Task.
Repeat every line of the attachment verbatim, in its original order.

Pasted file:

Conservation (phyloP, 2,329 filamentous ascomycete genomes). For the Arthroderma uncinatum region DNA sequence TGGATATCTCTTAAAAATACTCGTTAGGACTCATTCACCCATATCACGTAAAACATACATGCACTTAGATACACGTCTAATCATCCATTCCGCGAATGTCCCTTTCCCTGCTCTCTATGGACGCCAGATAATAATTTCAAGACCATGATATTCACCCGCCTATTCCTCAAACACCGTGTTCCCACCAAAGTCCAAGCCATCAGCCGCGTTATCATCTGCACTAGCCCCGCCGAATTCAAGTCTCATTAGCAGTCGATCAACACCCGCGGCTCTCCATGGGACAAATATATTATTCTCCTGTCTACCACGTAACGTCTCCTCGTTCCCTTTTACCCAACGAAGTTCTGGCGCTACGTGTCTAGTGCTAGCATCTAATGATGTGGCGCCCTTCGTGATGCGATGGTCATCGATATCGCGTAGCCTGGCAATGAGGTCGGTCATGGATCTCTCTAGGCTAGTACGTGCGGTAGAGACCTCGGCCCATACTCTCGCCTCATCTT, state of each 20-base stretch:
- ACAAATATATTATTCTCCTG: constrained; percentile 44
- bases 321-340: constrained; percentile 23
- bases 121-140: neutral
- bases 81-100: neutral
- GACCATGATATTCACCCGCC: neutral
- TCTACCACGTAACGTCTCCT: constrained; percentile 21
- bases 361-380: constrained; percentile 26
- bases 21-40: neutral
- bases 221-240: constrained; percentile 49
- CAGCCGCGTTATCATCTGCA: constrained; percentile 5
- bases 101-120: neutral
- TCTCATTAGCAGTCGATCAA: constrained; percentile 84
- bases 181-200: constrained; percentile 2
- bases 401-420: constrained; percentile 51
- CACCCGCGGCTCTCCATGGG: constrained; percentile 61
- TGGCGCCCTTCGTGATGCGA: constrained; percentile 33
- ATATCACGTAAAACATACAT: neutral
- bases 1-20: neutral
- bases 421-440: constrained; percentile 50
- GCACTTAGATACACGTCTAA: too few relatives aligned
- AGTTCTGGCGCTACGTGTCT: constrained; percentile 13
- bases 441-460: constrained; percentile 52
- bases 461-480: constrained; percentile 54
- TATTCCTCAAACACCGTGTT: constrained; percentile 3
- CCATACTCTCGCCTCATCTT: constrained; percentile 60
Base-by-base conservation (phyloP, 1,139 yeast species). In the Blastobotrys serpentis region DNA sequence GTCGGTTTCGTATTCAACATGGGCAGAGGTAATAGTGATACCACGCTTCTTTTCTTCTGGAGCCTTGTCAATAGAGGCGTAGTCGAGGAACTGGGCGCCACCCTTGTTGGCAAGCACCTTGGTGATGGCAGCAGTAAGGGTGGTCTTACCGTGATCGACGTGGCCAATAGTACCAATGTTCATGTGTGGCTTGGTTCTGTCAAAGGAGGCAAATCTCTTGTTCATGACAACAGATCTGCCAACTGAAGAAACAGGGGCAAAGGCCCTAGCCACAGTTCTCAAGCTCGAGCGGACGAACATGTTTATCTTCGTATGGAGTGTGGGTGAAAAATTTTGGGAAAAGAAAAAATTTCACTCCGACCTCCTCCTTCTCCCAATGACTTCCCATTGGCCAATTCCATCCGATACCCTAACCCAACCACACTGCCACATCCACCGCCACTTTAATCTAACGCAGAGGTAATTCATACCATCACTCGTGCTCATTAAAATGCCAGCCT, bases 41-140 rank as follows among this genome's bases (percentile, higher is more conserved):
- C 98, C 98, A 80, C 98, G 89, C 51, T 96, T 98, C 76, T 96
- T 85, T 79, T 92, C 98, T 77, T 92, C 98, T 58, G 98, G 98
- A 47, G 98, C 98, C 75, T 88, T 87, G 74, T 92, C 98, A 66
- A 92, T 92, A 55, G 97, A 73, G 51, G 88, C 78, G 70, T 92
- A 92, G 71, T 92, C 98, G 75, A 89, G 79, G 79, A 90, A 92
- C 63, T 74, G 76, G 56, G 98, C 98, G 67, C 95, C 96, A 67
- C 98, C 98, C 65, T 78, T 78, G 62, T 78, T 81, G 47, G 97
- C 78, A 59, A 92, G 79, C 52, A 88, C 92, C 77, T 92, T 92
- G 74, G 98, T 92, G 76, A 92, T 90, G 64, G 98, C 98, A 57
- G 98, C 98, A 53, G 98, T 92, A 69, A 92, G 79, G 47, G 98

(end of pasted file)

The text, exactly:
Conservation (phyloP, 2,329 filamentous ascomycete genomes). For the Arthroderma uncinatum region DNA sequence TGGATATCTCTTAAAAATACTCGTTAGGACTCATTCACCCATATCACGTAAAACATACATGCACTTAGATACACGTCTAATCATCCATTCCGCGAATGTCCCTTTCCCTGCTCTCTATGGACGCCAGATAATAATTTCAAGACCATGATATTCACCCGCCTATTCCTCAAACACCGTGTTCCCACCAAAGTCCAAGCCATCAGCCGCGTTATCATCTGCACTAGCCCCGCCGAATTCAAGTCTCATTAGCAGTCGATCAACACCCGCGGCTCTCCATGGGACAAATATATTATTCTCCTGTCTACCACGTAACGTCTCCTCGTTCCCTTTTACCCAACGAAGTTCTGGCGCTACGTGTCTAGTGCTAGCATCTAATGATGTGGCGCCCTTCGTGATGCGATGGTCATCGATATCGCGTAGCCTGGCAATGAGGTCGGTCATGGATCTCTCTAGGCTAGTACGTGCGGTAGAGACCTCGGCCCATACTCTCGCCTCATCTT, state of each 20-base stretch:
- ACAAATATATTATTCTCCTG: constrained; percentile 44
- bases 321-340: constrained; percentile 23
- bases 121-140: neutral
- bases 81-100: neutral
- GACCATGATATTCACCCGCC: neutral
- TCTACCACGTAACGTCTCCT: constrained; percentile 21
- bases 361-380: constrained; percentile 26
- bases 21-40: neutral
- bases 221-240: constrained; percentile 49
- CAGCCGCGTTATCATCTGCA: constrained; percentile 5
- bases 101-120: neutral
- TCTCATTAGCAGTCGATCAA: constrained; percentile 84
- bases 181-200: constrained; percentile 2
- bases 401-420: constrained; percentile 51
- CACCCGCGGCTCTCCATGGG: constrained; percentile 61
- TGGCGCCCTTCGTGATGCGA: constrained; percentile 33
- ATATCACGTAAAACATACAT: neutral
- bases 1-20: neutral
- bases 421-440: constrained; percentile 50
- GCACTTAGATACACGTCTAA: too few relatives aligned
- AGTTCTGGCGCTACGTGTCT: constrained; percentile 13
- bases 441-460: constrained; percentile 52
- bases 461-480: constrained; percentile 54
- TATTCCTCAAACACCGTGTT: constrained; percentile 3
- CCATACTCTCGCCTCATCTT: constrained; percentile 60
Base-by-base conservation (phyloP, 1,139 yeast species). In the Blastobotrys serpentis region DNA sequence GTCGGTTTCGTATTCAACATGGGCAGAGGTAATAGTGATACCACGCTTCTTTTCTTCTGGAGCCTTGTCAATAGAGGCGTAGTCGAGGAACTGGGCGCCACCCTTGTTGGCAAGCACCTTGGTGATGGCAGCAGTAAGGGTGGTCTTACCGTGATCGACGTGGCCAATAGTACCAATGTTCATGTGTGGCTTGGTTCTGTCAAAGGAGGCAAATCTCTTGTTCATGACAACAGATCTGCCAACTGAAGAAACAGGGGCAAAGGCCCTAGCCACAGTTCTCAAGCTCGAGCGGACGAACATGTTTATCTTCGTATGGAGTGTGGGTGAAAAATTTTGGGAAAAGAAAAAATTTCACTCCGACCTCCTCCTTCTCCCAATGACTTCCCATTGGCCAATTCCATCCGATACCCTAACCCAACCACACTGCCACATCCACCGCCACTTTAATCTAACGCAGAGGTAATTCATACCATCACTCGTGCTCATTAAAATGCCAGCCT, bases 41-140 rank as follows among this genome's bases (percentile, higher is more conserved):
- C 98, C 98, A 80, C 98, G 89, C 51, T 96, T 98, C 76, T 96
- T 85, T 79, T 92, C 98, T 77, T 92, C 98, T 58, G 98, G 98
- A 47, G 98, C 98, C 75, T 88, T 87, G 74, T 92, C 98, A 66
- A 92, T 92, A 55, G 97, A 73, G 51, G 88, C 78, G 70, T 92
- A 92, G 71, T 92, C 98, G 75, A 89, G 79, G 79, A 90, A 92
- C 63, T 74, G 76, G 56, G 98, C 98, G 67, C 95, C 96, A 67
- C 98, C 98, C 65, T 78, T 78, G 62, T 78, T 81, G 47, G 97
- C 78, A 59, A 92, G 79, C 52, A 88, C 92, C 77, T 92, T 92
- G 74, G 98, T 92, G 76, A 92, T 90, G 64, G 98, C 98, A 57
- G 98, C 98, A 53, G 98, T 92, A 69, A 92, G 79, G 47, G 98